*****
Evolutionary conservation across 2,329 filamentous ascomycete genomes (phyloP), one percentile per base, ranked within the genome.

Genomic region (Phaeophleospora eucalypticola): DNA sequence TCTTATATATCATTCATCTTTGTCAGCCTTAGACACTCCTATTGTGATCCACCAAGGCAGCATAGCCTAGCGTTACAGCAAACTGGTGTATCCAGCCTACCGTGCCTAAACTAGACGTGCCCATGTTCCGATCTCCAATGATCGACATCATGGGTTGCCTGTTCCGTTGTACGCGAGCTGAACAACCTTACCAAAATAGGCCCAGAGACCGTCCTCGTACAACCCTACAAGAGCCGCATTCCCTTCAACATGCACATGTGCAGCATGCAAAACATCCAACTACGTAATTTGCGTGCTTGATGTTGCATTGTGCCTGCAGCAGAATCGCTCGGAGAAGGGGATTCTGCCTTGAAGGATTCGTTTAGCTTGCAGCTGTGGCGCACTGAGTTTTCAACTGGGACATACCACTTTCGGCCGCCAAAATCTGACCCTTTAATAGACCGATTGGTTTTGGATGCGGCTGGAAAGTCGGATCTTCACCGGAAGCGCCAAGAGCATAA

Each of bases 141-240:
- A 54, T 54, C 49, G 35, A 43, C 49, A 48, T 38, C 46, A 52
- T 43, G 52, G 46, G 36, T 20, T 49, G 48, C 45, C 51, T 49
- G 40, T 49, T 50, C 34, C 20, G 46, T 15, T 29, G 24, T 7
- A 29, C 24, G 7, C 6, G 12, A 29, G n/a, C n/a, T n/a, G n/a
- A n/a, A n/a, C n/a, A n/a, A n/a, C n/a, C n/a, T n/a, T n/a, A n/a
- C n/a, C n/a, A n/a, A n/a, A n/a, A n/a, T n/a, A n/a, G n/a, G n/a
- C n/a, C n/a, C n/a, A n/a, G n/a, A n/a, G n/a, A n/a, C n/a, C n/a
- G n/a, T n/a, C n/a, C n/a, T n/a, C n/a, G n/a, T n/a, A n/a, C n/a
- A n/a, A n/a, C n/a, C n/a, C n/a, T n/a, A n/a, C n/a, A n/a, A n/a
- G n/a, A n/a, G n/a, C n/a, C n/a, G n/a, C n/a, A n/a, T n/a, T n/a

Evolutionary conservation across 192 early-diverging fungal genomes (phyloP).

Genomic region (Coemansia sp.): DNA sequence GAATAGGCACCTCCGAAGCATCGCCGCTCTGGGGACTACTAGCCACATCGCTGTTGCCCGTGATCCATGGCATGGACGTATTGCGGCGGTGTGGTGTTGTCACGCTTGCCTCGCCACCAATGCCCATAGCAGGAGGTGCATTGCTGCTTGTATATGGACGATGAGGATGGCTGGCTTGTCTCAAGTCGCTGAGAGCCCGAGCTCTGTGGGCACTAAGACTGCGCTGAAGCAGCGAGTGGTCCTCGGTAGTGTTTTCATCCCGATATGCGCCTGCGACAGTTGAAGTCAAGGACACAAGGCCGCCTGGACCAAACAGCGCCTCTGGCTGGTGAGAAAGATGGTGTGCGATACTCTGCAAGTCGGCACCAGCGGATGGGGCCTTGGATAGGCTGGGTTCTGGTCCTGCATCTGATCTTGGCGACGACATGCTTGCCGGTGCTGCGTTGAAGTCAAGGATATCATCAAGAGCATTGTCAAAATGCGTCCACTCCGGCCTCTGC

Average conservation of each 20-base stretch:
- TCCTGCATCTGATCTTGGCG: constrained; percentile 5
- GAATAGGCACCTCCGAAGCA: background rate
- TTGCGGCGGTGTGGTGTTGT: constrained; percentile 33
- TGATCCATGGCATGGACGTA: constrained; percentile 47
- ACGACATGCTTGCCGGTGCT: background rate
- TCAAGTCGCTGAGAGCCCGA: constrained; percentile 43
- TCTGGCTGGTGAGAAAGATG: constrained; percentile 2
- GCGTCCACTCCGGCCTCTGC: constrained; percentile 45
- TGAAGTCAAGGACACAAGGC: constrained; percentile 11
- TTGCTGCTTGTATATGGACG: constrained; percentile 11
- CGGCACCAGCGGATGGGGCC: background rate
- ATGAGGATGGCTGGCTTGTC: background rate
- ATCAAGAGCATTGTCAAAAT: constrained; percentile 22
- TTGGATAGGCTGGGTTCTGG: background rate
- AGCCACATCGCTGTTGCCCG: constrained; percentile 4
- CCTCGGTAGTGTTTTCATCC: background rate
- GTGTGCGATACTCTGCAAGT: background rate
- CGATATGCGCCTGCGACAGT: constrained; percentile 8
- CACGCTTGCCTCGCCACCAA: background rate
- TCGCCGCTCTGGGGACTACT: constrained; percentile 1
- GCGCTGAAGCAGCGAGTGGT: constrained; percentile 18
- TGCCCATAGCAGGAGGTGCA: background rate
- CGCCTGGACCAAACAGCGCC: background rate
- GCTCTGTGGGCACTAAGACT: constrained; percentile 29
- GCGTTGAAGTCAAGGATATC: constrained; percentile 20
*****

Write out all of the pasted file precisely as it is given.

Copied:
Evolutionary conservation across 2,329 filamentous ascomycete genomes (phyloP), one percentile per base, ranked within the genome.

Genomic region (Phaeophleospora eucalypticola): DNA sequence TCTTATATATCATTCATCTTTGTCAGCCTTAGACACTCCTATTGTGATCCACCAAGGCAGCATAGCCTAGCGTTACAGCAAACTGGTGTATCCAGCCTACCGTGCCTAAACTAGACGTGCCCATGTTCCGATCTCCAATGATCGACATCATGGGTTGCCTGTTCCGTTGTACGCGAGCTGAACAACCTTACCAAAATAGGCCCAGAGACCGTCCTCGTACAACCCTACAAGAGCCGCATTCCCTTCAACATGCACATGTGCAGCATGCAAAACATCCAACTACGTAATTTGCGTGCTTGATGTTGCATTGTGCCTGCAGCAGAATCGCTCGGAGAAGGGGATTCTGCCTTGAAGGATTCGTTTAGCTTGCAGCTGTGGCGCACTGAGTTTTCAACTGGGACATACCACTTTCGGCCGCCAAAATCTGACCCTTTAATAGACCGATTGGTTTTGGATGCGGCTGGAAAGTCGGATCTTCACCGGAAGCGCCAAGAGCATAA

Each of bases 141-240:
- A 54, T 54, C 49, G 35, A 43, C 49, A 48, T 38, C 46, A 52
- T 43, G 52, G 46, G 36, T 20, T 49, G 48, C 45, C 51, T 49
- G 40, T 49, T 50, C 34, C 20, G 46, T 15, T 29, G 24, T 7
- A 29, C 24, G 7, C 6, G 12, A 29, G n/a, C n/a, T n/a, G n/a
- A n/a, A n/a, C n/a, A n/a, A n/a, C n/a, C n/a, T n/a, T n/a, A n/a
- C n/a, C n/a, A n/a, A n/a, A n/a, A n/a, T n/a, A n/a, G n/a, G n/a
- C n/a, C n/a, C n/a, A n/a, G n/a, A n/a, G n/a, A n/a, C n/a, C n/a
- G n/a, T n/a, C n/a, C n/a, T n/a, C n/a, G n/a, T n/a, A n/a, C n/a
- A n/a, A n/a, C n/a, C n/a, C n/a, T n/a, A n/a, C n/a, A n/a, A n/a
- G n/a, A n/a, G n/a, C n/a, C n/a, G n/a, C n/a, A n/a, T n/a, T n/a

Evolutionary conservation across 192 early-diverging fungal genomes (phyloP).

Genomic region (Coemansia sp.): DNA sequence GAATAGGCACCTCCGAAGCATCGCCGCTCTGGGGACTACTAGCCACATCGCTGTTGCCCGTGATCCATGGCATGGACGTATTGCGGCGGTGTGGTGTTGTCACGCTTGCCTCGCCACCAATGCCCATAGCAGGAGGTGCATTGCTGCTTGTATATGGACGATGAGGATGGCTGGCTTGTCTCAAGTCGCTGAGAGCCCGAGCTCTGTGGGCACTAAGACTGCGCTGAAGCAGCGAGTGGTCCTCGGTAGTGTTTTCATCCCGATATGCGCCTGCGACAGTTGAAGTCAAGGACACAAGGCCGCCTGGACCAAACAGCGCCTCTGGCTGGTGAGAAAGATGGTGTGCGATACTCTGCAAGTCGGCACCAGCGGATGGGGCCTTGGATAGGCTGGGTTCTGGTCCTGCATCTGATCTTGGCGACGACATGCTTGCCGGTGCTGCGTTGAAGTCAAGGATATCATCAAGAGCATTGTCAAAATGCGTCCACTCCGGCCTCTGC

Average conservation of each 20-base stretch:
- TCCTGCATCTGATCTTGGCG: constrained; percentile 5
- GAATAGGCACCTCCGAAGCA: background rate
- TTGCGGCGGTGTGGTGTTGT: constrained; percentile 33
- TGATCCATGGCATGGACGTA: constrained; percentile 47
- ACGACATGCTTGCCGGTGCT: background rate
- TCAAGTCGCTGAGAGCCCGA: constrained; percentile 43
- TCTGGCTGGTGAGAAAGATG: constrained; percentile 2
- GCGTCCACTCCGGCCTCTGC: constrained; percentile 45
- TGAAGTCAAGGACACAAGGC: constrained; percentile 11
- TTGCTGCTTGTATATGGACG: constrained; percentile 11
- CGGCACCAGCGGATGGGGCC: background rate
- ATGAGGATGGCTGGCTTGTC: background rate
- ATCAAGAGCATTGTCAAAAT: constrained; percentile 22
- TTGGATAGGCTGGGTTCTGG: background rate
- AGCCACATCGCTGTTGCCCG: constrained; percentile 4
- CCTCGGTAGTGTTTTCATCC: background rate
- GTGTGCGATACTCTGCAAGT: background rate
- CGATATGCGCCTGCGACAGT: constrained; percentile 8
- CACGCTTGCCTCGCCACCAA: background rate
- TCGCCGCTCTGGGGACTACT: constrained; percentile 1
- GCGCTGAAGCAGCGAGTGGT: constrained; percentile 18
- TGCCCATAGCAGGAGGTGCA: background rate
- CGCCTGGACCAAACAGCGCC: background rate
- GCTCTGTGGGCACTAAGACT: constrained; percentile 29
- GCGTTGAAGTCAAGGATATC: constrained; percentile 20